Presymptomatic spinal cord pathology in c9orf72 mutation carriers: A longitudinal neuroimaging study

for the Predict to Prevent Frontotemporal Lobar Degeneration and Amyotrophic Lateral Sclerosis Study Group

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Objective: C9orf72 hexanucleotide repeats expansions account for almost half of familial amyotrophic lateral sclerosis (ALS) and frontotemporal dementia (FTD) cases. Recent imaging studies in asymptomatic C9orf72 carriers have demonstrated cerebral white (WM) and gray matter (GM) degeneration before the age of 40 years. The objective of this study was to characterize cervical spinal cord (SC) changes in asymptomatic C9orf72 hexanucleotide carriers. Methods: Seventy-two asymptomatic individuals were enrolled in a prospective study of first-degree relatives of ALS and FTD patients carrying the c9orf72 hexanucleotide expansion. Forty of them carried the pathogenic mutation (C9+). Each subject underwent quantitative cervical cord imaging. Structural GM and WM metrics and diffusivity parameters were evaluated at baseline and 18 months later. Data were analyzed in C9+ and C9 subgroups, and C9+ subjects were further stratified by age. Results: At baseline, significant WM atrophy was detected at each cervical vertebral level in C9+ subjects older than 40 years without associated changes in GM and diffusion tensor imaging parameters. At 18-month follow-up, WM atrophy was accompanied by significant corticospinal tract (CST) fractional anisotropy (FA) reductions. Intriguingly, asymptomatic C9+ subjects older than 40 years with family history of ALS (as opposed to FTD) also exhibited significant CST FA reduction at baseline. Interpretation: Cervical SC imaging detects WM atrophy exclusively in C9+ subjects older than 40 years, and progressive CST FA reductions can be identified on 18-month follow-up. Cervical SC magnetic resonance imaging readily captures presymptomatic pathological changes and disease propagation in c9orf72-associated conditions. ANN NEUROL 2019;86:158–167.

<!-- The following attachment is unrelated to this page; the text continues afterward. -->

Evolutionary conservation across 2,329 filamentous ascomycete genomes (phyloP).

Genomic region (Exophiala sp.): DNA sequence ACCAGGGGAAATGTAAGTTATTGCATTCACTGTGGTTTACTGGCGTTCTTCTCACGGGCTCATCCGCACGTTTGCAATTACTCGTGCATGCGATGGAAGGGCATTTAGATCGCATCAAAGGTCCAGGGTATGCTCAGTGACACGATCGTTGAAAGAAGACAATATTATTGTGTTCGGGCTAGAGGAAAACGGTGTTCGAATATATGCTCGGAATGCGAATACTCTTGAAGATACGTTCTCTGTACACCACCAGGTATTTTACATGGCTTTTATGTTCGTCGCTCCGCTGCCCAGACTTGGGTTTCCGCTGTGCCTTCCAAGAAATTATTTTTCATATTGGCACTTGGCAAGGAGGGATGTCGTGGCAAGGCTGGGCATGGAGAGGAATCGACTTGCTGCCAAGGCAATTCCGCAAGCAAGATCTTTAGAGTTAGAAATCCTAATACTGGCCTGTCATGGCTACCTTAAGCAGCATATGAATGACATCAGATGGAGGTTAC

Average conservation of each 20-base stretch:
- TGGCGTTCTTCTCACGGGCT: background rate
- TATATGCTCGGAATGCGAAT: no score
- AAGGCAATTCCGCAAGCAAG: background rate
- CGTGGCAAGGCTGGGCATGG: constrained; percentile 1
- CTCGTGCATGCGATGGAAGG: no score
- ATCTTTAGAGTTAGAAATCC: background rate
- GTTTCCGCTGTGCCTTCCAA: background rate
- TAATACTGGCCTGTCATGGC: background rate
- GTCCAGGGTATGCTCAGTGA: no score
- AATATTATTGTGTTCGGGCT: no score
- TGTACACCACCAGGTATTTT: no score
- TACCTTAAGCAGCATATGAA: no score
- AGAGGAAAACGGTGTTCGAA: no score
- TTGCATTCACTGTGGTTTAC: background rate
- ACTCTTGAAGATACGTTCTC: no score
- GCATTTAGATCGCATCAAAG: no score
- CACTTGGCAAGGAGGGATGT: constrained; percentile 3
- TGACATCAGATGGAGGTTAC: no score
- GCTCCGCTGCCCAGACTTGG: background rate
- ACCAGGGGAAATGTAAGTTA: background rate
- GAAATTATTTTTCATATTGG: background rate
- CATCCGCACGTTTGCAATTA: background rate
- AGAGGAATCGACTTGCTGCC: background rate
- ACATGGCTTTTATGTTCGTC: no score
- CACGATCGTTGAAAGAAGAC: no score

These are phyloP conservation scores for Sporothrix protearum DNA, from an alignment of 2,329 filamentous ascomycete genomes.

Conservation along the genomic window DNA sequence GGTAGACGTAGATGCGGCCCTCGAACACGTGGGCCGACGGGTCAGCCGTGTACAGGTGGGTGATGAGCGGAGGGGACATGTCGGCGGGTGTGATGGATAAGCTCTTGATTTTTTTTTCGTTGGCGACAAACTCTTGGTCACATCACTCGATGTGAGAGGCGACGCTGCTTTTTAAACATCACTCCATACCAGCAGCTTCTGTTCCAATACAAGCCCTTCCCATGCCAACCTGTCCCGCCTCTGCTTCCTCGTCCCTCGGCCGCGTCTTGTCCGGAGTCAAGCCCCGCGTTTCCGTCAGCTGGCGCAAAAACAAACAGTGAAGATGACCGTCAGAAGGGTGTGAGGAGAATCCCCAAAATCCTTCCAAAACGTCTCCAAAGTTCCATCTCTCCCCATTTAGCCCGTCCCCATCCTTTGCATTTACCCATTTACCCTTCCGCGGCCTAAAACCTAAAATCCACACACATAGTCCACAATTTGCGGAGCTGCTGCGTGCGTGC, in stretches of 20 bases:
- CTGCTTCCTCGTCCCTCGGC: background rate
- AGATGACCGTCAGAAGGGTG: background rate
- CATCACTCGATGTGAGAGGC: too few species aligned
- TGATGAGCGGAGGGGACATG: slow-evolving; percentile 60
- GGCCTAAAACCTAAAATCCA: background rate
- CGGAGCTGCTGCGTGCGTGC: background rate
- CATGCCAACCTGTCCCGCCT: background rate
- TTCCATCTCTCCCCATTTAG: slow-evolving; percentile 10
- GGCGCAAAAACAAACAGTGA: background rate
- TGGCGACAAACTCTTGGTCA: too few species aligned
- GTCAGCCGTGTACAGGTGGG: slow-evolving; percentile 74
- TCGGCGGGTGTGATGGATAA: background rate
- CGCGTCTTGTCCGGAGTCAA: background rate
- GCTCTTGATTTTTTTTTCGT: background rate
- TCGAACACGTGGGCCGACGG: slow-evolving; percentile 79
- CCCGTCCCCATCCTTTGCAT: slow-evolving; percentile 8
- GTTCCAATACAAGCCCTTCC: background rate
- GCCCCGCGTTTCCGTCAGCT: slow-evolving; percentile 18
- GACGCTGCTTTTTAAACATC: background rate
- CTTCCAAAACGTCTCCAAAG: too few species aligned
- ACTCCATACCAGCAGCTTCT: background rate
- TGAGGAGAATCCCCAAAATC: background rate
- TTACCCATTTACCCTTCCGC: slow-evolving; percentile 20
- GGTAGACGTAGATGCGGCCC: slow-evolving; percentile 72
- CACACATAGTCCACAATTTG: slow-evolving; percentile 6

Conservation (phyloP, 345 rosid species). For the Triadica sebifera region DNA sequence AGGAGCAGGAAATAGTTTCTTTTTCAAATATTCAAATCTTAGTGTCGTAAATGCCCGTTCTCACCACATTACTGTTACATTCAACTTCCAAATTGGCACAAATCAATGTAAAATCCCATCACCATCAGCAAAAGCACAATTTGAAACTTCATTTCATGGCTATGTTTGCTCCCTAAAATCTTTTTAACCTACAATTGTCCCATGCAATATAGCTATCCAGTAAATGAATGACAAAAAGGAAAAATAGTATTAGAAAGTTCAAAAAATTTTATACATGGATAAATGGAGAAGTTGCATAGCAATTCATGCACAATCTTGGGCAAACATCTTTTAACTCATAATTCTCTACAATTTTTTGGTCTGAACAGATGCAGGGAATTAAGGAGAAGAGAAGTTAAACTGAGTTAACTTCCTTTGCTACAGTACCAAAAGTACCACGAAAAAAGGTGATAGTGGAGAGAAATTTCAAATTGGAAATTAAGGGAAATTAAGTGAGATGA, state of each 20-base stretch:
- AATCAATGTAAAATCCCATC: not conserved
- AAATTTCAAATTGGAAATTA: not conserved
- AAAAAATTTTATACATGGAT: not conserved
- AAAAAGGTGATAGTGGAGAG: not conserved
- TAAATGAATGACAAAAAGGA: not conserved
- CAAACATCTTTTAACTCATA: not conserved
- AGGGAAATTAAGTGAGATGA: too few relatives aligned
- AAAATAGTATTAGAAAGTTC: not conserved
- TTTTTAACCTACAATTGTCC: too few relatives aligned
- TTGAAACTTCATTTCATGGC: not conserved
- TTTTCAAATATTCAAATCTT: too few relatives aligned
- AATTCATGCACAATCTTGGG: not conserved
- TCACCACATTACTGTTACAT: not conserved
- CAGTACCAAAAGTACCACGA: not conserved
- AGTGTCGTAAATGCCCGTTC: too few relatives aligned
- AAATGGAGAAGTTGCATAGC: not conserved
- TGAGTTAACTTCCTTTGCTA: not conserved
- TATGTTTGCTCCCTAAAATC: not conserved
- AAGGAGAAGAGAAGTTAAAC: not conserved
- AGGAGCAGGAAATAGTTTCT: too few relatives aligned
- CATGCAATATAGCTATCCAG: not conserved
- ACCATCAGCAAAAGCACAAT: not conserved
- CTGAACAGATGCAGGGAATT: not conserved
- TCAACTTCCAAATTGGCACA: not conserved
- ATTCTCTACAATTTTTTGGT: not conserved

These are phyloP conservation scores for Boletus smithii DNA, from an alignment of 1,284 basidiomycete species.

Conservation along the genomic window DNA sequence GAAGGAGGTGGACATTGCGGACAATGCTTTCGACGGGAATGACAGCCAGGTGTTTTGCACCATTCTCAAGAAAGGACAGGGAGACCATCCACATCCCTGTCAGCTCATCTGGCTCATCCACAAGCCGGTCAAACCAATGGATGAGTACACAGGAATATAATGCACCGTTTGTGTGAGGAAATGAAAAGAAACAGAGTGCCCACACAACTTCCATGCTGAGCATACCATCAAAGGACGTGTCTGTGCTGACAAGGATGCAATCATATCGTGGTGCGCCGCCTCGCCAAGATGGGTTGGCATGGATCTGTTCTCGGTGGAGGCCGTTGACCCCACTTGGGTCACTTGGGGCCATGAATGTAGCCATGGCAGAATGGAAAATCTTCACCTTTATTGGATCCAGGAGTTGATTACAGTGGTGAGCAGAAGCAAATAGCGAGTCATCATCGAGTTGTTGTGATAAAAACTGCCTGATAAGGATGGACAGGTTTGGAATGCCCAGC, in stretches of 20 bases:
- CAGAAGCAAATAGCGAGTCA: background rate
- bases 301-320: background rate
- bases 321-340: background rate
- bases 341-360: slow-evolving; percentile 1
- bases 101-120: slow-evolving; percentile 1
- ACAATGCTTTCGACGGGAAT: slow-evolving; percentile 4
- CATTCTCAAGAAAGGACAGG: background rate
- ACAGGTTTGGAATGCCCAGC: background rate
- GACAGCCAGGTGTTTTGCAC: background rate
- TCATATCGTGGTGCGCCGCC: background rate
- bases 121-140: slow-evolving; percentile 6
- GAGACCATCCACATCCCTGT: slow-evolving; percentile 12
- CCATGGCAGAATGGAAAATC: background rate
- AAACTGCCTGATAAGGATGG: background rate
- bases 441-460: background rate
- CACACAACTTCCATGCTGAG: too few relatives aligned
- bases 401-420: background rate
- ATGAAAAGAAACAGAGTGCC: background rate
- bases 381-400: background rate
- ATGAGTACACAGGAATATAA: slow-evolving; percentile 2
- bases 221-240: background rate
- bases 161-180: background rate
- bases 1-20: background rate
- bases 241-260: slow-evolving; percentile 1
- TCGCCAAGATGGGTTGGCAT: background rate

Original languageEnglish
Pages (from-to)158-167
Number of pages10
JournalAnnals of Neurology
Issue number2
StatePublished - Aug 2019

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